Sometime last year I watched a TV program about people living in basic shelters in the woods. (Before you start, we have discussed getting rid of the TV on many occasions but for now, at least, it’s staying. Get over it.) They were off grid, living partially self-sufficiently and completely shunning the modern, materialistic way of life. No car, no TV, no electricity etc. etc. I admired them. What they were doing was extreme and frankly, not for me, but it doesn’t mean that they weren’t pioneers; challenging the status quo and giving us all something to think about. I see them a bit like the fashion designers that flaunt their latest creations on the catwalks of Milan and Paris. Nobody actually expects the average man or woman to be walking the streets of Nottingham in a space suit with a tambourine on their head next year, but some faint echo of the designs will filter through to everyday fashion for sure. It’s the same with people that take ways of living to the absolute extreme; we don’t have to copy them but we can take ideas from them and adapt them to our own lives. Gill and I are not ready to abandon our limited possessions and build a tree house just yet, and neither are we prepared to live without a car; but it’s not so much the car, as the brand new car, that I am having trouble adjusting to. This is how it came about.

Our previous car was fourteen years old and, a bit like me, it was suffering from fatigue. It was probably more of a perception issue than anything but we seemed to be getting overly familiar with the staff at our local garage. There was no doubt that what the car really needed was a new owner. Preferably a mechanic. Having put it up for sale on the Autocar website I began typing in the parameters of the kind of car we were looking for at a price we could afford. Well if websites could laugh this one would have been doubled up in stitches, rolling about on the floor and wiping its eyes; probably with an oily rag. I don’t know what possessed me but in a moment of madness I looked to see if we could get a 0% finance deal on a new car instead. I won’t bore you with the details of the sums involved* but they went a bit like this:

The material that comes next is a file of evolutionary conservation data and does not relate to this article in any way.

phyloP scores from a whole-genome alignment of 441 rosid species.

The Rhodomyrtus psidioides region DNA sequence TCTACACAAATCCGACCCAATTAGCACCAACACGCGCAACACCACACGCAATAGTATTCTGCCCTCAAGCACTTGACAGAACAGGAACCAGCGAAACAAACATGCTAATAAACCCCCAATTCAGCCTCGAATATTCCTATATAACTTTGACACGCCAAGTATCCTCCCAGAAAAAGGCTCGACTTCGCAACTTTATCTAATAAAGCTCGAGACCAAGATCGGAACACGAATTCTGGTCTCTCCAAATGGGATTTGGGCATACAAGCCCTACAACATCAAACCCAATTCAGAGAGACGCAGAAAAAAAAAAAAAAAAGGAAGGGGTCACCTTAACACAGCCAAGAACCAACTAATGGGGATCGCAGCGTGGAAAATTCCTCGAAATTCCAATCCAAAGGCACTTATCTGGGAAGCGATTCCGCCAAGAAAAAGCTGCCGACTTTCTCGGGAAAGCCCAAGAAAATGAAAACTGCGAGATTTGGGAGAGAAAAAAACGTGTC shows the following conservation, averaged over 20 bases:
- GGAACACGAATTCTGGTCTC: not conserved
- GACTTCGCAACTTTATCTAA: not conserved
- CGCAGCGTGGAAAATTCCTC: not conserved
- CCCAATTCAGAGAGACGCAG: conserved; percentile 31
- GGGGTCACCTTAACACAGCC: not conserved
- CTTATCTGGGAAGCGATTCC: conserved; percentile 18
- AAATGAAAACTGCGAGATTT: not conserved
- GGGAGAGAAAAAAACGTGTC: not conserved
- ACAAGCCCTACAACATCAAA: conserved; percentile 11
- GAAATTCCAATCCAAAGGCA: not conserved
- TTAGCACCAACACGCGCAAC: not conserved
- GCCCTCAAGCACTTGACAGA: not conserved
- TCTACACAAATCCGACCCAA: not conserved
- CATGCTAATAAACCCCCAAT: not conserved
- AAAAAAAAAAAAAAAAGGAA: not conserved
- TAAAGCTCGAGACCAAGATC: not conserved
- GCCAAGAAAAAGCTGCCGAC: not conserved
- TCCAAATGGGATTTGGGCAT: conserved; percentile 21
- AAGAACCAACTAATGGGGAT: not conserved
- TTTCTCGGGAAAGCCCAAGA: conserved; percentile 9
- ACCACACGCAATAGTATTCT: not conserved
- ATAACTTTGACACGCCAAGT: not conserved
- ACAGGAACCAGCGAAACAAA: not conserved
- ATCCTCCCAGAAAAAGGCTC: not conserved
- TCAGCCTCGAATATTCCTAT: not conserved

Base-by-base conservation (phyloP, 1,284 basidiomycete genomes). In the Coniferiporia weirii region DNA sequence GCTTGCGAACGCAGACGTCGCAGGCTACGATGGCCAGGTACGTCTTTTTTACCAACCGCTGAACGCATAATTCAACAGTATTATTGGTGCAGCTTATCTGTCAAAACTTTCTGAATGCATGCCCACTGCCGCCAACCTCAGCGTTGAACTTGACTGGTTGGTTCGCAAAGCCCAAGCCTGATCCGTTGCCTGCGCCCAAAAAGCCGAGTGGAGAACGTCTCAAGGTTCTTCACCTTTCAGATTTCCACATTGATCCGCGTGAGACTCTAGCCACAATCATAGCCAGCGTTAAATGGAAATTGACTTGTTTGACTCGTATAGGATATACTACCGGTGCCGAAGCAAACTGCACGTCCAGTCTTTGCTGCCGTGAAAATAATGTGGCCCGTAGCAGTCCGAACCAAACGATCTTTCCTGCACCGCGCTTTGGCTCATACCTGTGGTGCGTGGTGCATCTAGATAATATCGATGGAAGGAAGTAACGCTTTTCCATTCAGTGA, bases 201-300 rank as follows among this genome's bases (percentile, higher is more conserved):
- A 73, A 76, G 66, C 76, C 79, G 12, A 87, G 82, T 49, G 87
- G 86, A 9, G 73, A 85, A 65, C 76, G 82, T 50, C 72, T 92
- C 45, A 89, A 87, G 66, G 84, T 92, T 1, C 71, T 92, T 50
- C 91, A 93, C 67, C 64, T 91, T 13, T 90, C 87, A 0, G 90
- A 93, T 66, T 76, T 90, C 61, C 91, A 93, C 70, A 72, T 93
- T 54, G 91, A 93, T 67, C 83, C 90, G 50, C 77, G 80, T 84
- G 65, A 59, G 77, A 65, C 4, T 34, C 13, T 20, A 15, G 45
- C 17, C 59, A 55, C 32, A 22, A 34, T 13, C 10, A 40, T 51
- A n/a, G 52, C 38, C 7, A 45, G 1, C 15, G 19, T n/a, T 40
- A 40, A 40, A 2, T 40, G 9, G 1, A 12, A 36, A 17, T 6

The cost of owning the old car over three years, taking into consideration purchase and sale prices, and adding in tax, insurance, repairs and servicing came to about £96 per month.

The new smaller car on 0% finance, including servicing and being exempt from vehicle tax, would cost £94 per month.

Factor in the £2500 deposit we have to pay (which effectively stays in the residual value of the car) and which might have generated about £110 in interest at current rates in an ISA, and you can see that the new car is no more expensive than the old one and hopefully it won’t want to spend half its life in the garage. It’s also a bit greener. (In a bright red kind of way.) Despite everything we were trying to do to be less materialistic we just couldn’t deny the maths and whilst desperately trying to convince the salesman that we weren’t really new car kind of people we signed on the dotted line and slunk out of the showroom trying ever so hard not to grin like a pair of Cheshire cats.

And here is my feeble attempt at seeking justification for our decision:

Whilst we don’t feel ready to give up on owning a car completely we do want to do less driving and make more use of the bikes, public transport and walking. The deal on the new car plays right into our hands because there is a limited mileage clause in the finance package which restricts us to an average 27.4 miles per day. Extra miles will result in a financial penalty at the end of the agreement. Enter stage right……… a spreadsheet! Yes I intend to monitor our mileage and use the mileage cap as an incentive to do more utility cycling and less driving. That way we get fitter and we save the planet into the bargain. Win, win.

I still feel uncomfortable though. Even more so because while I am sat at home writing this and listening to the rain hammering at the windows, Gill is at work. She went on her bike!

Hardy cyclist leaves for work

Hardy cyclist leaves for work

*If you really want to see it send me your e-mail address and I’ll mail it to you. (I promise I won’t tell anybody else that you asked for it.)